|Человек, который осмеливается потратить впустую час времени, еще не осознал цену жизни. - Ч. Р. Дарвин|
No. 155, Part I, 12 July 1996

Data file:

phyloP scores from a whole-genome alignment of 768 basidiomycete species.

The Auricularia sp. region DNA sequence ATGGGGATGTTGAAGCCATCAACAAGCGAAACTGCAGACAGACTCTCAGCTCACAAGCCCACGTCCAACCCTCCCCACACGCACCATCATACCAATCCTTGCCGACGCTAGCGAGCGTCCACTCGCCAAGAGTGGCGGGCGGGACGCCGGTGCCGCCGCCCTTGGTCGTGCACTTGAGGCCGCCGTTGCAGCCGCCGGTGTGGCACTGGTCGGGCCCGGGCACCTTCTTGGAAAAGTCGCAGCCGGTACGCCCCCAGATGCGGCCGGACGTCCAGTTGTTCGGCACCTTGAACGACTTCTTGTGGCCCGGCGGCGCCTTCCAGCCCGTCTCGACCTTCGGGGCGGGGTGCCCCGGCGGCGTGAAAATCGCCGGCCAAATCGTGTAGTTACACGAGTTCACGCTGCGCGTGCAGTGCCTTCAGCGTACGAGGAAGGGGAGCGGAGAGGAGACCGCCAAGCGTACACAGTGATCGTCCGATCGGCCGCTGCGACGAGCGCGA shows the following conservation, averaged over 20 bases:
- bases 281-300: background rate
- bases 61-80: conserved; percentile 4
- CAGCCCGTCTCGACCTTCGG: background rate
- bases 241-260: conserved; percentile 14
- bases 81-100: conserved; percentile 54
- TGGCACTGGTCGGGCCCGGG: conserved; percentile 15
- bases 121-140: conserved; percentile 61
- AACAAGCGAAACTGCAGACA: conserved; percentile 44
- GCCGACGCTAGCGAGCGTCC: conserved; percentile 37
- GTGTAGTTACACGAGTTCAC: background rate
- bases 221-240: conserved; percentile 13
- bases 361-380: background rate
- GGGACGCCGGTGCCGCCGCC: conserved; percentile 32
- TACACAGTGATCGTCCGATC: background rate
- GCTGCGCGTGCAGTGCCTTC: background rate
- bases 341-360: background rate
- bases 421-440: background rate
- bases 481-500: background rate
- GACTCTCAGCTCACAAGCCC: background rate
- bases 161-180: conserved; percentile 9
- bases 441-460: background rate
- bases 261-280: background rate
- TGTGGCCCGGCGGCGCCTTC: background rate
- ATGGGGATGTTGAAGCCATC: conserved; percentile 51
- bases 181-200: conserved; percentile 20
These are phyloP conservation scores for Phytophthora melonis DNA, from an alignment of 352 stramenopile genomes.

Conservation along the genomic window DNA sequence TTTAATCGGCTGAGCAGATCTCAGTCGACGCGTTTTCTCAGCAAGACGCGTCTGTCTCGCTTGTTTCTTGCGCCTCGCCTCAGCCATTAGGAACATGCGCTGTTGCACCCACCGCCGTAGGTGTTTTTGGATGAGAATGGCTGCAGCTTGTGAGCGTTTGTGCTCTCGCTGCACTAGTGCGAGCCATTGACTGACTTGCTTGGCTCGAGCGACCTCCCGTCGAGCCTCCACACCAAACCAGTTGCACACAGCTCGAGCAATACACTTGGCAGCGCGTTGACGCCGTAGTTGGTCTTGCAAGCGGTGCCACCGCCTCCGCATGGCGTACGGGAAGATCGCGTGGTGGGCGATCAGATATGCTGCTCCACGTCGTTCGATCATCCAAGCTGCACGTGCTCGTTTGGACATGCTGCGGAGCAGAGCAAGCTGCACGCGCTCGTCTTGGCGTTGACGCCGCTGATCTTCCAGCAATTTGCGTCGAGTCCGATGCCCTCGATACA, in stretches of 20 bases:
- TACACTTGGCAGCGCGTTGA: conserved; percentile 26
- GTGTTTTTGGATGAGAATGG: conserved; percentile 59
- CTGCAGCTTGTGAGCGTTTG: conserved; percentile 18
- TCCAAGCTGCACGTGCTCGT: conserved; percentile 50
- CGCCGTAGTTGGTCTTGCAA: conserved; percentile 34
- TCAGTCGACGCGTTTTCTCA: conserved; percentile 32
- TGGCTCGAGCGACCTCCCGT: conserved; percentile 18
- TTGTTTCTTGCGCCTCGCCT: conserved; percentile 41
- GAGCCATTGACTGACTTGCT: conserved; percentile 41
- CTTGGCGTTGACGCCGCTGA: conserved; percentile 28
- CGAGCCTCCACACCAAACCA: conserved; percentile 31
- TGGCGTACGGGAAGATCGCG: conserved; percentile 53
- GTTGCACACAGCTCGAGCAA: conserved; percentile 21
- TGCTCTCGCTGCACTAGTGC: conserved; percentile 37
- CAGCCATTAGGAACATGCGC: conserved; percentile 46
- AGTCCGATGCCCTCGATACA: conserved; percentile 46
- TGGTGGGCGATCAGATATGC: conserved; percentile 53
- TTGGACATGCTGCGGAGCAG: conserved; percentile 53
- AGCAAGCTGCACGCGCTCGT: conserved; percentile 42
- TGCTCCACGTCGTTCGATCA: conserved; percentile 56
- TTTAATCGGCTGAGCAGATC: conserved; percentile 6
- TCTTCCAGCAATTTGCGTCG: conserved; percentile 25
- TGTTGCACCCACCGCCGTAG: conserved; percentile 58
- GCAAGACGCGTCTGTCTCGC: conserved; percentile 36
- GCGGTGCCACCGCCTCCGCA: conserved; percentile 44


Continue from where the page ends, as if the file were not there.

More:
This is Part I of the Open Media Research Institute's Daily Digest. Part I is a compilation of news concerning Russia, Transcaucasia and Central Asia. Part II, covering Central, Eastern, and Southeastern Europe is distributed simultaneously as a second document. Back issues of the Daily Digest, and other information about OMRI, are available through OMRI's WWW pages: http://www.omri.cz/Index.html RUSSIA HEAVY FIGHTING CONTINUES IN GROZNY. Fierce street fighting continued for a seventh day on 12 August and showed little sign of abating, despite efforts over the weekend by federal troops backed by artillery, tanks, and helicopter gunships to blast Chechen fighters out of the city, Russian and Western agencies reported. On 9 August, NTV reported that federal troops had lost control over much of the city, and were reduced to defending isolated positions. Late on 11 August, reinforcements reached the besieged government complex in the city center, from which several trapped journalists had been broadcasting reports contradicting official dispatches that federal troops were gaining the upper hand in the fighting. Russian Interior Minister Anatolii Kulikov said on 11 August that 169 Russian troops have been killed and 618 wounded, but separatist spokesmen say up to 1,000 federal troops have died. Fighting is also reported in Gudermes and Argun, the two largest towns in Chechnya after Grozny. -- Scott Parrish YELTSIN DISPATCHES LEBED TO CHECHNYA. President Boris Yeltsin appointed Security Council Secretary Aleksandr Lebed as his representative in Chechnya, Russian and Western agencies reported on 10 August. Lebed replaces Oleg Lobov, who had held the position since August 1995. On 11 August, Lebed flew to Dagestan, which borders on Chechnya, saying "there is no military solution" to the conflict. A spokesman added that Lebed views an immediate ceasefire and the withdrawal of Chechen fighters from Grozny as the basis for renewed negotiations. According to ITAR-TASS on 12 August, Lebed drove from Dagestan to Starye Atagi, a Chechen village about 20 km south of Grozny, to meet Chechen Chief of Staff Aslan Maskhadov. While details of the talks were not released, Reuters cited a separatist spokesman as saying that the two men had agreed that "real and extreme" steps should be taken to end the fighting. -- Scott Parrish DUMA APPROVES CHERNOMYRDIN. The Duma voted on 10 August to confirm President Yeltsin's reappointment of Viktor Chernomyrdin to the post of prime minister by a vote of 314-85 with three abstentions, ITAR-TASS reported. The constitution requires that the Duma approve a prime minister by at least 226 votes following presidential elections. To save face, the Duma Council, controlled by the opposition, decided to make the confidence vote a secret ballot. The discussion preceding the vote was relatively formal with Chernomyrdin giving a generally positive account of his performance as prime minister since the end of 1992, although he admitted some errors. Deputies asked only limited questions about Chechnya and the nonpayment and energy crisis in the Far East. Chernomyrdin denied that he is "one of the richest men in Russia," an assertion frequently heard because of his close ties to the gas monopoly Gazprom. Yeltsin did not personally present Chernomyrdin to the Duma as had been expected. -- Robert Orttung REACTION TO DUMA VOTE. Communist Party leader Gennadii Zyuganov said that he approved a vote of confidence in Chernomyrdin to give him a chance to stop the disintegration of the Russian state, Russian Public TV (ORT) reported on 10 August. Zyuganov said that a power vacuum has been created in Russia because "the president is on permanent leave, the government has resigned, and the Duma is ineffective." Yabloko leader Grigorii Yavlinskii did not appear in the Duma during the vote, NTV reported on 11 August. However, his deputy, Vladimir Lukin, said that the freely-elected president has the right to pick his own cabinet. Liberal Democratic Party leader Vladimir Zhirinovsky said that he supported Chernomyrdin because Yeltsin would have otherwise nominated Chief of Staff Anatolii Chubais as prime minister, forcing the Duma to reject him three times and allowing the president to call early Duma elections. Only Our Home Is Russia enthusiastically backed Chernomyrdin. -- Robert Orttung TULEEV CALLS ON COMMUNISTS TO JOIN GOVERNMENT. Former presidential candidate Aman Tuleev has called on the Communist Party to start negotiations with Chernomyrdin about joining a coalition government, ORT reported on 11 August. He said the Communists cannot ignore the opinion of millions of Russians who voted for Yeltsin and that they should set aside party concerns to work with the government. Tuleev is a not a member of the Communist Party, but ran in the number three slot on its list in the Duma election and withdrew his presidential candidacy in favor of Zyuganov. Chernomyrdin is expected to unveil his cabinet later this week. -- Robert Orttung DUMA CALLS FOR STATE OF EMERGENCY IN CHECHNYA. In a special session following the vote to approve Chernomyrdin on 10 August, the Duma recommended that the president formally impose a state of emergency on Chechnya, Russian Public TV (ORT) reported. The move is meaningless, since such a decree would require the approval of the Federation Council, which is on vacation until October, and there is no law defining how to implement a state of emergency although the constitution requires one. During the Duma session, Interior Minister Kulikov said that the rebels managed to enter Grozny because there were no defenses in place to protect the city, except for a few road checkpoints, and because there are not enough men and equipment due to the domestic economic crisis. The Duma also set up a consultative council on the Caucasus, to be chaired by Deputy Speaker Mikhail Gutseriev, that will study ethnic problems in the region. -- Robert Orttung and Anna Paretskaya CHERNOMYRDIN: MILITARY IN CHECHNYA MUST BE REINFORCED. A special session of the State Commission on Regulating the Chechen Conflict met on 11 August, chaired by newly-reconfirmed Prime Minister Chernomyrdin, Russian media reported. Speaking after the session, Chernomyrdin said that federal forces in Chechnya must be reinforced and the crisis in Grozny resolved before any new negotiations on ending the conflict can begin. He added that in response to the Duma's request, the Justice Ministry is preparing the legal framework for declaring a state of emergency in Chechnya, although he said both the president and the Federation Council would have to approve before it could be implemented. Chechen head of state Doku Zavgaev, however, said after the meeting that Chernomyrdin's remarks do not mean that more federal troops will be sent to Chechnya, and he emphasized that only negotiations can resolve the conflict. -- Scott Parrish YELTSIN DECLARES DAY OF MOURNING FOR CHECHNYA VICTIMS, INITIATES INVESTIGATION. President Yeltsin declared 10 August a day of mourning for victims of the current fighting in Grozny, Russian media reported on 9 August. He said state flags should be flown at half-mast throughout the country, and recommended that cultural institutions and broadcasters cancel all entertainment programs and activities on that day. Yeltsin described the seizure of Grozny by rebel Chechens as a well prepared attempt to scuttle the peace process with the federal government. Yeltsin also ordered Procurator-General Yurii Skuratov to launch an investigation into the attack on Grozny and to assess the behavior of Russian officials during the attack. -- Anna Paretskaya GROZNY FIGHTING TRIGGERS REFUGEE CRISIS. The heavy fighting in Grozny has trapped thousands of civilians in basements and other shelters throughout the city, NTV reported on 10 August. While many prefer to hide rather than risk death by fleeing, several thousand others have begun to leave parts of Grozny where the fighting is less intense. The network said a column of refugees several kilometers long is streaming out of the city. The UN High Commissioner for Refugees reported on 9 August that 3,500 Chechen refugees have fled into neighboring Dagestan over the last three weeks, 500 of whom have arrived since the renewed fighting broke out in Grozny. -- Scott Parrish CHERNOMYRDIN PROPOSES POSTPONEMENT OF REGIONAL ELECTIONS . . . Prime Minister Chernomyrdin suggested in a meeting with representatives of the Duma's "Popular Power" faction that the regional elections could be postponed until next year, Segodnya reported on 9 August. He complained that the country's economy barely survived the serious shortfall of taxes that has occurred as a result of the presidential election. Meanwhile, Agrarian Party (APR) leader Mikhail Lapshin announced that his party will field gubernatorial candidates in about 15 regions, Radio Mayak reported on 11 August. Despite its failure in the 1995 Duma election, the party will also participate in elections to regional legislatures and local self-government institutions. About 50 governors and 30 legislatures are to be elected by the end of the year. -- Anna Paretskaya . . . DISCUSSES THE ECONOMY. Chernomyrdin said the battle against inflation is nearly over and the government's next step will be structural reform and industrial growth, ITAR-TASS and NTV reported on 10 August. He noted that ruble stabilization and the falling inflation rate (0.7% in July) should provide a basis for GDP growth of 14-15% and a 5% increase in per capita consumption by the year 2000. He stressed that the government will increase social spending to fulfill President Yeltsin's pre-election promises--which he said is worth an estimated 800 billion rubles ($152 million). The money will be raised by increasing excise taxes on alcoholic beverages, tobacco, and jewelry, and by cutting the number of federal ministries from 90 to about 60. The new custom duties on shuttle-traders (chelnoki) should bring in another $2 billion, he said. -- Natalia Gurushina ANOTHER BOMB EXPLODES. Eight people were injured when a bomb exploded on a train traveling from Astrakhan to Volgograd on 12 August, ITAR-TASS reported. The blast, the third incident on this railway line in the last month, occurred about 15 km outside Volgograd. Two days earlier, bomb disposal experts defused a device found at an intersection near Moscow's Vnukovo Airport. It is still unclear who is behind the recent series of bomb explosions and bomb scares on Russia's public transport system, but many believe there is a Chechen connection. Segodnya reported on 8 August that 449 crimes involving the use of explosives have been committed since the beginning of this year. Since 1995, the paper said, 34 metric tons of explosives have been stolen from warehouses, many of which belong to the Defense Ministry. -- Penny Morvant MINERS' STRIKES CONTINUE. About 500 miners at the Tulaugol pits in the Moscow coal basin are striking to protest a five-month delay in the payment of their wages, ITAR-TASS reported on 12 August. Fourteen miners have been on a hunger strike in the region for more than a week, while their colleagues have refused to work. Protest actions are also continuing in the eastern Donbass, with miners at 22 of Rostovugol's 23 pits taking some form of action, Izvestiya reported on 10 August. That day, about 3,000 angry miners took to the streets of Novoshakhtinsk to protest five-month wage arrears. On 9 August, several hundred miners took part in a protest meeting in the mining town Artem. Ten of the 14 pits in Primore are working, although miners have yet to receive all the money they are owed, Trud reported. -- Penny Morvant TRANSCAUCASIA AND CENTRAL ASIA "WANTED" AZERBAIJANIS HIDING IN TURKEY. Azerbaijani Interior Minister Ramil Usubov was quoted by Yeni Yuzyil on 10 August as saying many of the fugitives wanted in his country, "including those wanted for treason," are hiding in Turkey. He said his government has sought their extradition repeatedly, but Ankara has been unable to locate any of them to date. Turkey has denied these charges. In other news, the Turkish Daily News quoted the Azerbaijani Ambassador in Ankara, Mehmet Nevruzoglu, as saying the plans of the "secret" Armenian lobby in Turkey, which aims to open the Turkish-Armenian border for economic reasons, could hurt bilateral ties between Baku and Ankara. -- Lowell Bezanis ARMENIA UPDATE. Armenian authorities have detained and disarmed a "large" number of what they described as Kurdish resistance fighters near the village of Tsorevan on the border with Turkey, Moskovskii komsomolets reported on 8 August. In other news, two high-ranking officers of the Armenian Interior Ministry--one responsible for personnel and the other for passports and visas--were sacked on 8 August for abusing their positions. Fifty people were hospitalized in the wake of an outbreak of typhoid in Vanadzor, ITAR-TASS reported the next day. -- Lowell Bezanis KAZAKHSTANI OIL TO RUN THROUGH IRAN. Kazakhstani and Iranian officials signed an agreement in Almaty on 10 August that gives Kazakhstan access to Iranian ports on the Persian Gulf, Radio Mayak and RFE/RL reported. Kazakhstan will ship 2 million metric tons of crude oil annually to Iranian ports on the southern coast of the Caspian Sea, where it will be loaded and shipped south to the gulf. Iran will refine the oil and use some of it for domestic consumption. Last week, an ITAR-TASS report claimed that negotiations on this deal had stalled (see OMRI Daily Digest, 7 August 1996). -- Bruce Pannier SHOOT-OUT IN WEST TAJIKISTAN. Seven people died and six people were wounded in a 10 August gunfight that broke out between rival gangs in the western Tajik town of Tursun Zade, Reuters reported. Officials in Tursun Zade stressed that the shoot-out was an isolated incident that had no political implications. An armed revolt took place in the town in late January. -- Bruce Pannier [As of 12:00 CET] Compiled by Victor Gomez ------------------------------------------------------------------------ Copyright (c) 1996 Open Media Research Institute, Inc. All rights reserved. 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